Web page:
Steller Sea Lions
George Wilhelm Steller was the naturalist aboard Vitus Bering’s 1742 exploration of Alaska, and the first European to step on Alaskan soil. Two marine mammals ended up with his name: the Steller’s sea cow, a cold-water relative of the manatee; and the Steller seal lion. The sea cow was driven to extinction just 26 years later, a casualty of not being afraid of humans and the tasty flavor of its flesh. Today, the sea lion in much of Alaska is equally endangered.
Steller sea lions are pinnipeds—marine mammals with flippers, not feet. Males can weigh up to 2,000 pounds; females peak at 600 pounds. Sea lions eat several kinds of fish, but mostly pollock. They range across the North Pacific from northern Japan and Siberia all the way to California. These playful but powerful animals were abundant in western Alaskan waters until quite recently.
In the 1960s, for example, an estimated 177,000 sea lions lived in the Gulf of Alaska and along the Aleutians. Commercial hunting was halted in the mid-1970s, but the population continued to drop by more than 80 percent. By 2000, a mere 34,000 survived. The western Alaska population was officially listed as endangered in 1997, while sea lion populations in Southeast Alaska and farther south to California are considered threatened.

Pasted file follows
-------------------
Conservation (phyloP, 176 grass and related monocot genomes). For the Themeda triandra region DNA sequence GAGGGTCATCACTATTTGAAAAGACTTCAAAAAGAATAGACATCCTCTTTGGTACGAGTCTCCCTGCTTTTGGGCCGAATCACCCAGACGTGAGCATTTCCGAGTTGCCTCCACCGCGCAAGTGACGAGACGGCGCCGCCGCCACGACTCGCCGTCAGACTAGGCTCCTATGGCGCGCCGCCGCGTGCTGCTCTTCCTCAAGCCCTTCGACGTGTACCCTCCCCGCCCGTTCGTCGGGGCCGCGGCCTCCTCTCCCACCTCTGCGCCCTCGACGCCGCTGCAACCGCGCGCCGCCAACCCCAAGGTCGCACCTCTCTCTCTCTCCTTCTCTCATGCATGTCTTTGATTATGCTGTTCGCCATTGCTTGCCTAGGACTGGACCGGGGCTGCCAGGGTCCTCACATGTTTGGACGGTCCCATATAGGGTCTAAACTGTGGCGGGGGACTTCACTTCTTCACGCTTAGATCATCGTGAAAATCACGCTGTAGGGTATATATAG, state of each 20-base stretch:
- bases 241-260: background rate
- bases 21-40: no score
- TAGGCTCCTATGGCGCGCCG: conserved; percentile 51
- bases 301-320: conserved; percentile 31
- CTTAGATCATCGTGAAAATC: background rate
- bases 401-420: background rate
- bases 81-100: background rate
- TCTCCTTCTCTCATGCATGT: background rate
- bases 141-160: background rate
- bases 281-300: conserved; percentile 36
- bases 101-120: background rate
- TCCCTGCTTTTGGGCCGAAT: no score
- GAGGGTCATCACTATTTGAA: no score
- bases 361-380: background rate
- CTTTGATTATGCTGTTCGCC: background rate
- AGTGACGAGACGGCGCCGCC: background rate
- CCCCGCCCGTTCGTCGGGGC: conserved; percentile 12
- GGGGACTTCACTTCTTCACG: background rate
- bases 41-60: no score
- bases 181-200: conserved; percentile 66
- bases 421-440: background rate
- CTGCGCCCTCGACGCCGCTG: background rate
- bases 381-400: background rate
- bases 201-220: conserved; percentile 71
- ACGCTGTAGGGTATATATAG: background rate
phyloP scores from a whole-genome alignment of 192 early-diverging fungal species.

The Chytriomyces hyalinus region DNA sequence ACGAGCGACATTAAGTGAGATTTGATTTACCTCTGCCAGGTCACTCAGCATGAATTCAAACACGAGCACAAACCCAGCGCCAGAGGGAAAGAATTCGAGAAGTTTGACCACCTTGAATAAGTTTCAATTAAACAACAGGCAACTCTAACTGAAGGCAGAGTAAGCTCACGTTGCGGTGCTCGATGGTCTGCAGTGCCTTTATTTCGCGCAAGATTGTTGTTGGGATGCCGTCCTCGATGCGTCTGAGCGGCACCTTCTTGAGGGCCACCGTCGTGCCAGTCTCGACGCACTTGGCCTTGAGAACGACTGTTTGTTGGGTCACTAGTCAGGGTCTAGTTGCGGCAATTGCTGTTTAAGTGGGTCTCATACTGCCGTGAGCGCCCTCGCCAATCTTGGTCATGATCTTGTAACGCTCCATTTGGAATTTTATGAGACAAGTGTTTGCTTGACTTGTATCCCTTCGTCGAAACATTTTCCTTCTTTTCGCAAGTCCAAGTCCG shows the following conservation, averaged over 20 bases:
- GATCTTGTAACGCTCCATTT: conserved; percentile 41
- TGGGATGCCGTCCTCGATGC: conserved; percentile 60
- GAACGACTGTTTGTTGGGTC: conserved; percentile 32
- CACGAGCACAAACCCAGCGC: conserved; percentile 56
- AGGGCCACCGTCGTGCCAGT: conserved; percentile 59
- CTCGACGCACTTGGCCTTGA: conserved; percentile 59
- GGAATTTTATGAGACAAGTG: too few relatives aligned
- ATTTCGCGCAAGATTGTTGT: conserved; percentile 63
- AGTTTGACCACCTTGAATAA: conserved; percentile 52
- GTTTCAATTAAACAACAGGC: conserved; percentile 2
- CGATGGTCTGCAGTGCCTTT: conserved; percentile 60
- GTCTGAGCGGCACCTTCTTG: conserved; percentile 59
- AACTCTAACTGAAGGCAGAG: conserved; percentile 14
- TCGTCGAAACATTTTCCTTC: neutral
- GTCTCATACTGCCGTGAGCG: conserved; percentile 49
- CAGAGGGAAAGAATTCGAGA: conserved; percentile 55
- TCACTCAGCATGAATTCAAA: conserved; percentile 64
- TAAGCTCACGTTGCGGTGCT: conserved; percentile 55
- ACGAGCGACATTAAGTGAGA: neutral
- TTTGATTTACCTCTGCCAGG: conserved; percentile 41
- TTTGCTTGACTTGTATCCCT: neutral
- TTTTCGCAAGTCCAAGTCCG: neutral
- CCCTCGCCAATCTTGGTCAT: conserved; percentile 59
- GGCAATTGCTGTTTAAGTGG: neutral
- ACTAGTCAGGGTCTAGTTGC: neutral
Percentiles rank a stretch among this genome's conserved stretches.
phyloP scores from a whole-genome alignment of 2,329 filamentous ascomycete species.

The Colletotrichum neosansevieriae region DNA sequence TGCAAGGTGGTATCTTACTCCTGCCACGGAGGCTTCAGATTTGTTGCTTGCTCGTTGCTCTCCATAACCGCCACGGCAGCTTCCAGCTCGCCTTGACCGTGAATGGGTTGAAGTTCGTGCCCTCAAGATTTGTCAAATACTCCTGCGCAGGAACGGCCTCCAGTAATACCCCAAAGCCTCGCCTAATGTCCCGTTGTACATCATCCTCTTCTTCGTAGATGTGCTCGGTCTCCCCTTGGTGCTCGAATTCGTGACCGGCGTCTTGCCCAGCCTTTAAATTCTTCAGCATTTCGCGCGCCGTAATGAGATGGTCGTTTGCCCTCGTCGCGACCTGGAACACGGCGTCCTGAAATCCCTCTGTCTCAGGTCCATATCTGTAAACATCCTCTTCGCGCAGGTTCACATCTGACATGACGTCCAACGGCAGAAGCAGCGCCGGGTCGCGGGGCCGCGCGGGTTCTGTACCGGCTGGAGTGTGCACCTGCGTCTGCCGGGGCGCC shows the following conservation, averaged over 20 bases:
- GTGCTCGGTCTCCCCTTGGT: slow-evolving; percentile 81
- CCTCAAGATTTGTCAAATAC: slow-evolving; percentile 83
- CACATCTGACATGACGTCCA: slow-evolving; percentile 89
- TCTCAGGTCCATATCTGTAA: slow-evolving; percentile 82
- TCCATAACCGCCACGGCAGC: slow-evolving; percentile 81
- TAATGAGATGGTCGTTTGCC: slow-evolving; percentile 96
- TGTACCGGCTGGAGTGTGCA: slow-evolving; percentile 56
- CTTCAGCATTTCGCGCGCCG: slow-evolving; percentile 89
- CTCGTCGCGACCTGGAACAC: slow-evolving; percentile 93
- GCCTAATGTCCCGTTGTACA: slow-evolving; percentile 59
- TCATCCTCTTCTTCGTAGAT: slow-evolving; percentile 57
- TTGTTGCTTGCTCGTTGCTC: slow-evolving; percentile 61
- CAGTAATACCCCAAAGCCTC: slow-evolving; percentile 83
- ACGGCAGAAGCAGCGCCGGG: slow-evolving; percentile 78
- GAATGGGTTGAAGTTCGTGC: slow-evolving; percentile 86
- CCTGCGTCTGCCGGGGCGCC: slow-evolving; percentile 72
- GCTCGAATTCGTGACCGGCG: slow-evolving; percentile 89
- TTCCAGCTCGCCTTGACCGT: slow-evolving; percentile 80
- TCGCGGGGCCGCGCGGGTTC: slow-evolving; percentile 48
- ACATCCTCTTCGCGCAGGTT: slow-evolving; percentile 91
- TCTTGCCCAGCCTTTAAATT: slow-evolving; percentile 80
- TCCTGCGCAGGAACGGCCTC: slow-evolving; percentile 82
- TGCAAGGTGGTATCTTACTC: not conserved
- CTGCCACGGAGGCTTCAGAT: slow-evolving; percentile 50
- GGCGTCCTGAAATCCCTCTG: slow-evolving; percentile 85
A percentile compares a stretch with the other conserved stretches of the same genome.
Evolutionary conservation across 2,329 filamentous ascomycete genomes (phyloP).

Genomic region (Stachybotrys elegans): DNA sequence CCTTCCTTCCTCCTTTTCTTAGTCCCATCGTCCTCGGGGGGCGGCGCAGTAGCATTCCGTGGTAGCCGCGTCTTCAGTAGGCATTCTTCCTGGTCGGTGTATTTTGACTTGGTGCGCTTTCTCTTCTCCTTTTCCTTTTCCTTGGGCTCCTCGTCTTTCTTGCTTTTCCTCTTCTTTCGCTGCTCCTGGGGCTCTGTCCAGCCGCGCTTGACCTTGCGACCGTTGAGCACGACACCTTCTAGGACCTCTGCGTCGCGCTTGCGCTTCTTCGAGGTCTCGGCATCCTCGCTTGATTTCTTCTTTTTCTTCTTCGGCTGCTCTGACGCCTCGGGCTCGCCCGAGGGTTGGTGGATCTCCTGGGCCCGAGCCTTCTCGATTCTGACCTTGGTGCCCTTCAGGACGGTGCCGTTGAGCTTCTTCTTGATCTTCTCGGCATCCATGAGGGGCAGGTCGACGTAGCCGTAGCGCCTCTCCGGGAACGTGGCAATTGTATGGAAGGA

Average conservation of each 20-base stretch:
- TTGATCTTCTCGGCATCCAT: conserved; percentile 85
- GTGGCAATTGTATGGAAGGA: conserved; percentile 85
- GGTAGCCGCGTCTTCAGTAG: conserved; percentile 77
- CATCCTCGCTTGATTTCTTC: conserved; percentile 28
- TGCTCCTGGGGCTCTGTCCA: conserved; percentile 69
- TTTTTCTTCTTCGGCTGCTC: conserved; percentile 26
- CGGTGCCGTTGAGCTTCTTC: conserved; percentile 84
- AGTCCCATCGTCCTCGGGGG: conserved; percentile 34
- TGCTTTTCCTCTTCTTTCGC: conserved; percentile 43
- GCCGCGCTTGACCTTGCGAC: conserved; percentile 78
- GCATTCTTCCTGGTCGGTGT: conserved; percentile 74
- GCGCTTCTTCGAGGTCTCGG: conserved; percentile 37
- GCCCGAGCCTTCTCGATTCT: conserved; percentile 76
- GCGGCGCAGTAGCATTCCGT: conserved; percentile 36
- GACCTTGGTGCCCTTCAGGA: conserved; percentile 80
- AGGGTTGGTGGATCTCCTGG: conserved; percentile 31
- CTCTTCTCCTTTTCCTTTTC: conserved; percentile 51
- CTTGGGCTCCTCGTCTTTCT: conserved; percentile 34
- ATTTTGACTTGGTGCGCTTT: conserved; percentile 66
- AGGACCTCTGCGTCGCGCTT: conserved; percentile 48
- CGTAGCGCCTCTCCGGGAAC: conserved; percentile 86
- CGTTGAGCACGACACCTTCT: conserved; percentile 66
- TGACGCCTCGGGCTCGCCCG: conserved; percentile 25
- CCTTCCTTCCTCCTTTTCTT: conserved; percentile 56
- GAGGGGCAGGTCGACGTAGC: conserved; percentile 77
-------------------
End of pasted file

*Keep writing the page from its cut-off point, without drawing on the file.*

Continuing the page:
Researchers are unsure why Steller sea lions are disappearing at such an alarming rate, and there are a multitude of possible causes—including overfishing, toxic chemicals, and predation by sharks and killer whales. Most likely it is some combination of factors, but if something isn’t done, the Southwest Alaska population could be headed for extinction.
Learn more about these fascinating animals—including the latest research—at the National Marine Fisheries Service’s website (www.fakr.noaa.gov/protectedresources).
© Don Pitcher from Moon Alaska, 10th Edition